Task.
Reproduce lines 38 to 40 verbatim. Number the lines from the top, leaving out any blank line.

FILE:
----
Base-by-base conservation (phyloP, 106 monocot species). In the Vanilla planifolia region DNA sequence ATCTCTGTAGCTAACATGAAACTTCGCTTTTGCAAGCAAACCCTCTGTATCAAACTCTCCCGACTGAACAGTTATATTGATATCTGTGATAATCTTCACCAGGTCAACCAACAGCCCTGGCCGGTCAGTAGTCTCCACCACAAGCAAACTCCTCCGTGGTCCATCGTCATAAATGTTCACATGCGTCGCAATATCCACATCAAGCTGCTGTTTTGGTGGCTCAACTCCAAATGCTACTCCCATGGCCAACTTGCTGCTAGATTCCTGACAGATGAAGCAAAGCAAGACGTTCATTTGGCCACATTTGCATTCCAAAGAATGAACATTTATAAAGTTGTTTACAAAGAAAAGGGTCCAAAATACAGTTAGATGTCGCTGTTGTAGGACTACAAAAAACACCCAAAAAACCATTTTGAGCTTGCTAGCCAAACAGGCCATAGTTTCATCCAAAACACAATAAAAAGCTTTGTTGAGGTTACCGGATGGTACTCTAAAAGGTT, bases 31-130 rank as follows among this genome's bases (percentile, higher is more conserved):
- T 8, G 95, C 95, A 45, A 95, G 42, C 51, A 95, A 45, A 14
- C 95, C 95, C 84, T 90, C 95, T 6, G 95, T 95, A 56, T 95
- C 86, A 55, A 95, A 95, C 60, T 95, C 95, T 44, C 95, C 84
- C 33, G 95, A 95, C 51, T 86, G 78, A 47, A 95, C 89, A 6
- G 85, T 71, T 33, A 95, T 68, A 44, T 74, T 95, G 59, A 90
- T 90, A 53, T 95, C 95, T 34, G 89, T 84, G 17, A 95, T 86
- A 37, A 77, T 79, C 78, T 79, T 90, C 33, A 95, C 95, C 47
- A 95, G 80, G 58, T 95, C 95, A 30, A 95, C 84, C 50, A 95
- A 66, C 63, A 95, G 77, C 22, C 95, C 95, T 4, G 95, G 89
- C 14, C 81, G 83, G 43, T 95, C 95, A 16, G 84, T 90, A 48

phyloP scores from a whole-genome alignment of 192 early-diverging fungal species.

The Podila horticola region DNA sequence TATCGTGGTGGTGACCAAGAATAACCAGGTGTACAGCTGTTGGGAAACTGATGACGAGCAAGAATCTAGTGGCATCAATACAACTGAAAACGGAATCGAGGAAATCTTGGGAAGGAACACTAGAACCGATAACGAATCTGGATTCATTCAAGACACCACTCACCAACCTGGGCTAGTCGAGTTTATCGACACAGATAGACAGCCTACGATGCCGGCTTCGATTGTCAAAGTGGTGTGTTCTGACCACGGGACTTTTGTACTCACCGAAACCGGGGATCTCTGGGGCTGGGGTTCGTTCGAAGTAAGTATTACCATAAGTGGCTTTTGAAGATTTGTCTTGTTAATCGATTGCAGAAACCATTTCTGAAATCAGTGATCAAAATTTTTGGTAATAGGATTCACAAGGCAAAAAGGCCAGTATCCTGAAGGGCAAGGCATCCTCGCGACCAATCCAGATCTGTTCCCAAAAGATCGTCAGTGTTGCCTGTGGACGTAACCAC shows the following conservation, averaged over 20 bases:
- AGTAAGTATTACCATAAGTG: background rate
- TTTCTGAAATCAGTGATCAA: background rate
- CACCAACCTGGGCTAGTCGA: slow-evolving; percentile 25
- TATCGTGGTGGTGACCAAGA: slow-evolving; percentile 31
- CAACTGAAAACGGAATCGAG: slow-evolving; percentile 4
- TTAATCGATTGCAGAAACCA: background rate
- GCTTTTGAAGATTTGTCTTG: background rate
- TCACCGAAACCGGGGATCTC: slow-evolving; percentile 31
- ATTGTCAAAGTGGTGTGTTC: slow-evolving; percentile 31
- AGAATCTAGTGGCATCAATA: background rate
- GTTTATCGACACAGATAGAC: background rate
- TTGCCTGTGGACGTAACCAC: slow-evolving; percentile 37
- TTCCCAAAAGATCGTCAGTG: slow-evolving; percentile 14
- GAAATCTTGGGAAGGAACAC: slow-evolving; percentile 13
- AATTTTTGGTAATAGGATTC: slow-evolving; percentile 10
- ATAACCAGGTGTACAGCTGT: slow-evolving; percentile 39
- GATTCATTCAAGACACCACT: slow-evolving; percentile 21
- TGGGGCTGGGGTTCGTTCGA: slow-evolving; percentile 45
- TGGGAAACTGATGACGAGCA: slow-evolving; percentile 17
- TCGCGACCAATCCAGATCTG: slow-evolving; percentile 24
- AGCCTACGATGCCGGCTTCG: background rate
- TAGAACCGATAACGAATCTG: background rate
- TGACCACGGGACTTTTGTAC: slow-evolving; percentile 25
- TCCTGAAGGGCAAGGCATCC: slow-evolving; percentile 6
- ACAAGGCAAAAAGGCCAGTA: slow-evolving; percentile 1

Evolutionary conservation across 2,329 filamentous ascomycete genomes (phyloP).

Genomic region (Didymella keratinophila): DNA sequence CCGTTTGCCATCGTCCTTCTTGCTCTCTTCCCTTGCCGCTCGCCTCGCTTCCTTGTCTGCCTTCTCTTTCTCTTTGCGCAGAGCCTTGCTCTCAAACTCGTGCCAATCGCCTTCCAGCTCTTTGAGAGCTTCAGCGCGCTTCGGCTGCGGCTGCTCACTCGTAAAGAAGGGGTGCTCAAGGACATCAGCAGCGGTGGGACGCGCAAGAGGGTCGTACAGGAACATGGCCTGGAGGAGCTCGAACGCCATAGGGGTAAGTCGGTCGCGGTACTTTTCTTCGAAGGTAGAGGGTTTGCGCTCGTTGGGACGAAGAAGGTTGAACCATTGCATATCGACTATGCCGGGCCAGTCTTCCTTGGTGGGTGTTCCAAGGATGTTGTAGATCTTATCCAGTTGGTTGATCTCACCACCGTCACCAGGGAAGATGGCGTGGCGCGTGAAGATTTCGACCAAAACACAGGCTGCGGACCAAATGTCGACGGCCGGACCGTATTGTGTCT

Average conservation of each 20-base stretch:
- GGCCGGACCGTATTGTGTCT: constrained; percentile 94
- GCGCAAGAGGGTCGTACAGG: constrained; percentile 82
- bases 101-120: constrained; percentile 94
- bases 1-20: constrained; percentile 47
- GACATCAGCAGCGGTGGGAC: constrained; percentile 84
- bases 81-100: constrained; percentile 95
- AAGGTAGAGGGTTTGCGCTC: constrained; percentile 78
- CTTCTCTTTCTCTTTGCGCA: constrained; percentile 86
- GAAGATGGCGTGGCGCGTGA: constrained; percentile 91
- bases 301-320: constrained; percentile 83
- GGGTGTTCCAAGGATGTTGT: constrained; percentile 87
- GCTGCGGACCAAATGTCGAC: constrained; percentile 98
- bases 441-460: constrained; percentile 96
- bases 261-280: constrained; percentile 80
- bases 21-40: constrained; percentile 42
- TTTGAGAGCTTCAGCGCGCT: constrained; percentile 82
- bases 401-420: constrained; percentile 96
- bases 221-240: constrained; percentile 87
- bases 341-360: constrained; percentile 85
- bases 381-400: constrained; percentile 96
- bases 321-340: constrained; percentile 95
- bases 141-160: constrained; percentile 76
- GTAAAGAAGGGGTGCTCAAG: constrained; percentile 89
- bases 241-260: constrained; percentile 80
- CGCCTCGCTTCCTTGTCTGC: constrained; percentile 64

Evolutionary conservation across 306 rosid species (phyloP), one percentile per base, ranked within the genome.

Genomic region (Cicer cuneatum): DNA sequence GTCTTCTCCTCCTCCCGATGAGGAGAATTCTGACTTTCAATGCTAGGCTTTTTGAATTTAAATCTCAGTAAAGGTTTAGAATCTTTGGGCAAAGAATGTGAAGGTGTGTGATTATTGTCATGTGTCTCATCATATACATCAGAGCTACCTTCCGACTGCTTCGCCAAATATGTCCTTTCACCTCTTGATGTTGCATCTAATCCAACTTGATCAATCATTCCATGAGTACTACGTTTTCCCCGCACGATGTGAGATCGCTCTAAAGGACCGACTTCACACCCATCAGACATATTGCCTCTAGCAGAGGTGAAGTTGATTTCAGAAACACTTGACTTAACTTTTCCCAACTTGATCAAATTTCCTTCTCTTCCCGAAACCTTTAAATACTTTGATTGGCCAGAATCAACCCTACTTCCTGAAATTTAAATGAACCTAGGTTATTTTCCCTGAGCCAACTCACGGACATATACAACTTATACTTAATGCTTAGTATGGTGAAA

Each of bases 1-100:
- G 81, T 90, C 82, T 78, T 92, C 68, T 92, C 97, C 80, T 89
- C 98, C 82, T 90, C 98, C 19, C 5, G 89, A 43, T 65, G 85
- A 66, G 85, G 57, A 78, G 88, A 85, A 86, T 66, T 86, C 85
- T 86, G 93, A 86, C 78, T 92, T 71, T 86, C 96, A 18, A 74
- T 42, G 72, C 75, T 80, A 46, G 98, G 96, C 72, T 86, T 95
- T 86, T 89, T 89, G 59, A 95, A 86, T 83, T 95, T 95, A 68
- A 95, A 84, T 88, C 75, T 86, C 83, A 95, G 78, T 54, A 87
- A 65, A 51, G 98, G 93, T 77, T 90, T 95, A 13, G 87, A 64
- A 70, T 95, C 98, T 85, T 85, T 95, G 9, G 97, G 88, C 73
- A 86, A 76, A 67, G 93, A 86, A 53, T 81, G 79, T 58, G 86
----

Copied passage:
- ACAAGGCAAAAAGGCCAGTA: slow-evolving; percentile 1

Evolutionary conservation across 2,329 filamentous ascomycete genomes (phyloP).

Genomic region (Didymella keratinophila): DNA sequence CCGTTTGCCATCGTCCTTCTTGCTCTCTTCCCTTGCCGCTCGCCTCGCTTCCTTGTCTGCCTTCTCTTTCTCTTTGCGCAGAGCCTTGCTCTCAAACTCGTGCCAATCGCCTTCCAGCTCTTTGAGAGCTTCAGCGCGCTTCGGCTGCGGCTGCTCACTCGTAAAGAAGGGGTGCTCAAGGACATCAGCAGCGGTGGGACGCGCAAGAGGGTCGTACAGGAACATGGCCTGGAGGAGCTCGAACGCCATAGGGGTAAGTCGGTCGCGGTACTTTTCTTCGAAGGTAGAGGGTTTGCGCTCGTTGGGACGAAGAAGGTTGAACCATTGCATATCGACTATGCCGGGCCAGTCTTCCTTGGTGGGTGTTCCAAGGATGTTGTAGATCTTATCCAGTTGGTTGATCTCACCACCGTCACCAGGGAAGATGGCGTGGCGCGTGAAGATTTCGACCAAAACACAGGCTGCGGACCAAATGTCGACGGCCGGACCGTATTGTGTCT